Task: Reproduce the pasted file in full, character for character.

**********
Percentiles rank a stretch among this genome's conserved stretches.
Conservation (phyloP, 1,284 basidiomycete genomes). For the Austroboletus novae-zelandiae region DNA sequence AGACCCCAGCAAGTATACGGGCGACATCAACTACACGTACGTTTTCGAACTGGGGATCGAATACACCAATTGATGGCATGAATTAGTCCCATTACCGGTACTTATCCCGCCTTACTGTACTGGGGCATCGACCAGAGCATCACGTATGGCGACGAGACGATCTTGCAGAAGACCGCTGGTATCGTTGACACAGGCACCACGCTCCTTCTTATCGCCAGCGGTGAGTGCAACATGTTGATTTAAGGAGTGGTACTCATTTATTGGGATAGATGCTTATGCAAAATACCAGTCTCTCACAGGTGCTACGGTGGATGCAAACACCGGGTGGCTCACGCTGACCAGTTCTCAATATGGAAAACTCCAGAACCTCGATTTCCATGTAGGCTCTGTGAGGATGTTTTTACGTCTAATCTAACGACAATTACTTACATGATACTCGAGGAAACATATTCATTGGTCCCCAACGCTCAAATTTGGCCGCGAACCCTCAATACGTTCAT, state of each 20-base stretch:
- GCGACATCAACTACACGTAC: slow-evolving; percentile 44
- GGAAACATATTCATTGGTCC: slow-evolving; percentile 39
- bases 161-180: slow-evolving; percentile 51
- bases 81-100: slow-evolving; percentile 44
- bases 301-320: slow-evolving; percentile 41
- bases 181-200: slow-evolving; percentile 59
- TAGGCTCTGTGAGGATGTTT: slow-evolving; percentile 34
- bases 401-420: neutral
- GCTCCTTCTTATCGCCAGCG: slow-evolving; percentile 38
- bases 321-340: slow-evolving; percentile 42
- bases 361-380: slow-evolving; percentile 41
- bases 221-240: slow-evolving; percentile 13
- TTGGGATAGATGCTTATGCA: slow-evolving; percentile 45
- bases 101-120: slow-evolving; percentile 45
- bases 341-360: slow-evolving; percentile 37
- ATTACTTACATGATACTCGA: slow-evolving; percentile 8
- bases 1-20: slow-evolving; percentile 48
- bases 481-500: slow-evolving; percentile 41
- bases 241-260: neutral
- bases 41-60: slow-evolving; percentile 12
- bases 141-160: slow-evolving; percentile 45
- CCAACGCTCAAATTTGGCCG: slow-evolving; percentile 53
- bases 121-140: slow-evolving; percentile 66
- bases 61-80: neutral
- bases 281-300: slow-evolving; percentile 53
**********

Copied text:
Percentiles rank a stretch among this genome's conserved stretches.
Conservation (phyloP, 1,284 basidiomycete genomes). For the Austroboletus novae-zelandiae region DNA sequence AGACCCCAGCAAGTATACGGGCGACATCAACTACACGTACGTTTTCGAACTGGGGATCGAATACACCAATTGATGGCATGAATTAGTCCCATTACCGGTACTTATCCCGCCTTACTGTACTGGGGCATCGACCAGAGCATCACGTATGGCGACGAGACGATCTTGCAGAAGACCGCTGGTATCGTTGACACAGGCACCACGCTCCTTCTTATCGCCAGCGGTGAGTGCAACATGTTGATTTAAGGAGTGGTACTCATTTATTGGGATAGATGCTTATGCAAAATACCAGTCTCTCACAGGTGCTACGGTGGATGCAAACACCGGGTGGCTCACGCTGACCAGTTCTCAATATGGAAAACTCCAGAACCTCGATTTCCATGTAGGCTCTGTGAGGATGTTTTTACGTCTAATCTAACGACAATTACTTACATGATACTCGAGGAAACATATTCATTGGTCCCCAACGCTCAAATTTGGCCGCGAACCCTCAATACGTTCAT, state of each 20-base stretch:
- GCGACATCAACTACACGTAC: slow-evolving; percentile 44
- GGAAACATATTCATTGGTCC: slow-evolving; percentile 39
- bases 161-180: slow-evolving; percentile 51
- bases 81-100: slow-evolving; percentile 44
- bases 301-320: slow-evolving; percentile 41
- bases 181-200: slow-evolving; percentile 59
- TAGGCTCTGTGAGGATGTTT: slow-evolving; percentile 34
- bases 401-420: neutral
- GCTCCTTCTTATCGCCAGCG: slow-evolving; percentile 38
- bases 321-340: slow-evolving; percentile 42
- bases 361-380: slow-evolving; percentile 41
- bases 221-240: slow-evolving; percentile 13
- TTGGGATAGATGCTTATGCA: slow-evolving; percentile 45
- bases 101-120: slow-evolving; percentile 45
- bases 341-360: slow-evolving; percentile 37
- ATTACTTACATGATACTCGA: slow-evolving; percentile 8
- bases 1-20: slow-evolving; percentile 48
- bases 481-500: slow-evolving; percentile 41
- bases 241-260: neutral
- bases 41-60: slow-evolving; percentile 12
- bases 141-160: slow-evolving; percentile 45
- CCAACGCTCAAATTTGGCCG: slow-evolving; percentile 53
- bases 121-140: slow-evolving; percentile 66
- bases 61-80: neutral
- bases 281-300: slow-evolving; percentile 53